What to look for in the night sky in January 2012

Wrap up and get outside this month and you can see some fantastic things in the nightime sky. The winter months provide some of the best opportunity in the Northern hemisphere to see crystal clear views of the stars, planets and other things of astronomical interest! Why? Because the nights are longer (giving you more time to bask in the awesomeness of what’s going on overhead) and well, the cold, frosty nights are pretty invigorating too πŸ™‚

So you’ve got your thermosflask of coffee and the woolly hat your gran knitted for you Christmas. Get ready to go outside by getting accustomed to low levels of light. Sit in a dark room for about 15 minutes before going outside. I know, it sounds wierd… but, by letting your eyes adapt to the darkness you’ll see so much more in the night sky, more quickly.

It’s a good idea, if you can, to schedule your stargazing with the phases of the Moon. Not because of werewolves or any nonesense like that… but because unless you are out to look at the Moon specifically, venturing out on the night of a full Moon will limit what you can see because so much light is reflected from its surface it drowns out the faint light from the stars and other things of interest.

Obviously, beggars can’t be choosers and the winter weather will in all likelihood influence when you get outside and when you don’t. In case you get lucky though here are the Moon phases for January 2012:

First Quarter : 1st January, 06:15
Full Moon : 9th January, 07:30
Last Quarter : 16th January, 09:08
New Moon : 23rd January, 07:39
First Quarter : 31st January, 04:10

(times above are in Universal Time, UT)

 

The Planets

If you’re awake before sunrise you’ll stand the best chance of seeing Mercury. For the first couple of weeks of the year it’ll be visible before being lost to the brightness of the Sun.

Venus will be living up to the title of ‘evening star’ being a very bright point of light just after sunset.

You’ll find Mars in the Eastern sky around midnight.

Jupiter remains unmistakably bright in the evening sky through January. Around midnight it’ll be in the low to the Western horizon.

Saturn is close to the bright star Spica in the constellation of Virgo for the month of January. Rising about 2.00am it’s one for the night owls to spot.

Where’s Uranus and Neptune you ask. Well, neither of these gas giants is visible to the naked eye – you’ll need a telescope if you want to catch them. The blue-green world of Uranus is East of Venus which might help to pinpoint it; and the outermost of the planets, Neptune is just in front of Venus and so very difficult to find in the glare of our local star and you’ll definately not want to look through an ordinary telescope or set of eyes towards the Sun as you’ll blind yourself.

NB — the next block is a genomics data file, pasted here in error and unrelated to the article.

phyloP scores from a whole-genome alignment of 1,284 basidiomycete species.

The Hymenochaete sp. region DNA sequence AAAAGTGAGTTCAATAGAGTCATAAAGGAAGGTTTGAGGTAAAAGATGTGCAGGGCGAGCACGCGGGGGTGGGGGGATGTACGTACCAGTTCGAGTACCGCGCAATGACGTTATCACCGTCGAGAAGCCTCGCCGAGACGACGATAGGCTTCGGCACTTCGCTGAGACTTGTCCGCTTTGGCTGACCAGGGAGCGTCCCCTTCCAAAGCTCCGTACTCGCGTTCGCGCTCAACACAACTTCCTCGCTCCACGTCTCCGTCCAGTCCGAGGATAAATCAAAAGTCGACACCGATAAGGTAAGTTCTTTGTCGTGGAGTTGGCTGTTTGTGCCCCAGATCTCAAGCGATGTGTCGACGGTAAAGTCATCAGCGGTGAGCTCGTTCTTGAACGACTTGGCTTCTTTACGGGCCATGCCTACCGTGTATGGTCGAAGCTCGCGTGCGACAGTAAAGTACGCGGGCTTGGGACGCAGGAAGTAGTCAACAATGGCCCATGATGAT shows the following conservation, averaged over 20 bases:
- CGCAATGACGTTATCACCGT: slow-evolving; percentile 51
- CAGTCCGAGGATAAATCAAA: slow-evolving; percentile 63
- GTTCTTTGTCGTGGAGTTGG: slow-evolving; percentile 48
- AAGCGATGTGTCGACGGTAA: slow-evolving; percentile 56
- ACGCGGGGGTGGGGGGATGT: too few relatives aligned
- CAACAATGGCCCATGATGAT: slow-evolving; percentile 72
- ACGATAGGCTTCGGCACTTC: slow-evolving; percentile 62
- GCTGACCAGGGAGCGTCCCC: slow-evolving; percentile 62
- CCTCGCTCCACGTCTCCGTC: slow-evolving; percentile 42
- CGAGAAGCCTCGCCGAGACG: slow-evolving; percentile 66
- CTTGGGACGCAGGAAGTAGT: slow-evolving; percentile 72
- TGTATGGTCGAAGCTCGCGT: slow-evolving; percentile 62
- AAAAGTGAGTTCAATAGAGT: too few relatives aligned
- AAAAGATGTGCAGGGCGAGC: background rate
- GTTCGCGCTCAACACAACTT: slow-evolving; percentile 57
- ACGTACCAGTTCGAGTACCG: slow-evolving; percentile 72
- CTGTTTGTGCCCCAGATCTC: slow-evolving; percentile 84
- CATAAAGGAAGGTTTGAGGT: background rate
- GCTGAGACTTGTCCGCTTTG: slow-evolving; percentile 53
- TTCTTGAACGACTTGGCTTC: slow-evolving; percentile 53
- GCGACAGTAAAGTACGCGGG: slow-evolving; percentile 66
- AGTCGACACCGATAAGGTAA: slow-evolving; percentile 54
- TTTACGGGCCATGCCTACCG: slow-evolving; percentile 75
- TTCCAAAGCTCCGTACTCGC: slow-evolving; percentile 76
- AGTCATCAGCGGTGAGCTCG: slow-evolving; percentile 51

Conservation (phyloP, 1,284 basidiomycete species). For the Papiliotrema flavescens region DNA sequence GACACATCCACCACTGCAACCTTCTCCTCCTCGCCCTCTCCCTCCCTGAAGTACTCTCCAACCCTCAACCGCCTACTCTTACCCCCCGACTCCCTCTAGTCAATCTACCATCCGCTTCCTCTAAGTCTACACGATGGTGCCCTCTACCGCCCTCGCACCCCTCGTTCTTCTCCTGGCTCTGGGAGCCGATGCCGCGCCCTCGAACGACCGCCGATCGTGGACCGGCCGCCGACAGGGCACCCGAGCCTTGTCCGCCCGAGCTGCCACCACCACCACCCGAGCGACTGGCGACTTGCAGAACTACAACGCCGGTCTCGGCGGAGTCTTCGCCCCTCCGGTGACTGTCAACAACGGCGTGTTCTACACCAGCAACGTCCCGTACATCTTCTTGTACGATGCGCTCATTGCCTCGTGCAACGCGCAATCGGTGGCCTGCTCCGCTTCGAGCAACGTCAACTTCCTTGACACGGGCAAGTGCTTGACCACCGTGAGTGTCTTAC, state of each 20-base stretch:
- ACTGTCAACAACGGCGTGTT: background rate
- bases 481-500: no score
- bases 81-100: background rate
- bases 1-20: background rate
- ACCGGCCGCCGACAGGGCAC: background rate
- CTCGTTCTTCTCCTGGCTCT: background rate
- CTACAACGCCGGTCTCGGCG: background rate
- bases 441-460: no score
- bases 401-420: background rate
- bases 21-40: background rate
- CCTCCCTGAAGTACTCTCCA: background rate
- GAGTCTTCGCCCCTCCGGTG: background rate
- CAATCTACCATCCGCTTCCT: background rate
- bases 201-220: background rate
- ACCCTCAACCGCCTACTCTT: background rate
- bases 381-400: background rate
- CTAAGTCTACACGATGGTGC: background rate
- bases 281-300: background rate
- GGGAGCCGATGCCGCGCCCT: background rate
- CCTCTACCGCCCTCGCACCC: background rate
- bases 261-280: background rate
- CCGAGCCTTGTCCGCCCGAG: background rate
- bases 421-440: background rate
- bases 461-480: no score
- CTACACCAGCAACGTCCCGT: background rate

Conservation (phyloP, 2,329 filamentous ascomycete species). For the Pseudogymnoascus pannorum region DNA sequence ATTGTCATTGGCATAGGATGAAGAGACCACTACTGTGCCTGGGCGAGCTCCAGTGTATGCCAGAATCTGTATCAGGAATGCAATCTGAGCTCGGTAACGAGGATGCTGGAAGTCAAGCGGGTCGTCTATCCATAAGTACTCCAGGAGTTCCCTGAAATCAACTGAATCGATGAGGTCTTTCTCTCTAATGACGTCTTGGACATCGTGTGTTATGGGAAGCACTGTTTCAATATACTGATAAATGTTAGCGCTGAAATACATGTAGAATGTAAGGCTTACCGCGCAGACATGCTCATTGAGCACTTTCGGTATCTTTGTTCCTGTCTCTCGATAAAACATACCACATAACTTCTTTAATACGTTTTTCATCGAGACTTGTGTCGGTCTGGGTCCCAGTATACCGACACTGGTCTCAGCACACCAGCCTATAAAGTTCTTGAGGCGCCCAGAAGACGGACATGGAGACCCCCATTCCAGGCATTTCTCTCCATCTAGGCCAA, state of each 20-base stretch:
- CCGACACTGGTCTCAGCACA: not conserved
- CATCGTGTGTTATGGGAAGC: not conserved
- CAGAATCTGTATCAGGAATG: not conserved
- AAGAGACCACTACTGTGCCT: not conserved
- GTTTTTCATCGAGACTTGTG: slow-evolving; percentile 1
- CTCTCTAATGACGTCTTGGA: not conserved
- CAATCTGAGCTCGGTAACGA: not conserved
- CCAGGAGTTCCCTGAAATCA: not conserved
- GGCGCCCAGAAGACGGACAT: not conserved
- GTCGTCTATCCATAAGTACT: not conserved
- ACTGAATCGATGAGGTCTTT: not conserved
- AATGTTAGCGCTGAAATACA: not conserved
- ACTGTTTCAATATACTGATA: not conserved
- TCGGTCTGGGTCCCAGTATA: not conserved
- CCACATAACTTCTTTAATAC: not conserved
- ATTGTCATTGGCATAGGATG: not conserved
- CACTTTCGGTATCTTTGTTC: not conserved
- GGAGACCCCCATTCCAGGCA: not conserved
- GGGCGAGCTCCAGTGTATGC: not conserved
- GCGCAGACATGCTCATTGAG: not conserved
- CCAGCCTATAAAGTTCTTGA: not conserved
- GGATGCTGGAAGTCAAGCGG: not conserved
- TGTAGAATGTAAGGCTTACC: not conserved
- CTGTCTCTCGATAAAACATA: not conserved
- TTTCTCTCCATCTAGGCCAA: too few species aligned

The view looking South around midnight on 23rd January

The view looking South on 23rd January 2012

The view looking South around midnight on 23rd January 2012

The view looking West around midnight on 23rd January

The view looking West around midnight on 23rd Janaury 2012

The view looking West around midnight on 23rd Janaury 2012

The view looking North around midnight on 23rd January

The view looking North around midnight on 23rd Janaury 2012

The view looking North around midnight on 23rd Janaury 2012

The view looking East around midnight on 23rd January

The view looking East around midnight on 23rd Janaury 2012

The view looking East around midnight on 23rd Janaury 2012

 

Constellations

The constellation of Gemini is great to look for on a nice clear night. The twins are easily identified as two bright points of light close to each other. If you find Orion, use the reddish star Betelgeuse to travel up and to the left to find the brothers.

Gemini

Gemini

Castor and Pollux are the twins of Greek mythology who both ultimately were gifted immortality in the heavens by their father Zeus. Castor (to the right side of the constellation) is a second magnitude star, whilst Pollux (to the left) is a first magnitude star. The remaining stars go to make up the united bodies of the twins.

Although when looking at Gemini, you are looking away from the core of the Milky Way, there’s still interesting things to be found such as the Eskimo Nebula and the Medusa Nebula – both planetary nebulae. Despite not being visible to the naked eye, these faint objects do provide lot’s of pretty pictures for more powerful telescopes to take πŸ™‚

Eskimo Nebula

Eskimo Nebula. Credit: NASA, ESA, Andrew Fruchter (STScI), and the ERO team (STScI + ST-ECF)

Medusa Nebula

Medusa Nebula. Credit: Jschulman555

 

Winter in general is a great time to spot things in the night time sky – here are some of my favourite things to look for over these chilly months.

And you might remember this time last year the BBC ran a 3 part series called Stargazing Live… well, Prof Brian Cox and Dara o Briain are back on the telly again on 16th, 17th and 18th January 2012 with BBC Stargazing Live. This year it’s even bigger and there are loads of events around the UK to take part in.

Whatever you do, just be sure to look up every now and again πŸ™‚

About Derek Shirlaw

I'm passionate about science communication, social media, and my home country, Scotland. In particular, I have a real interest in astronomy, digital marketing, and the great outdoors.
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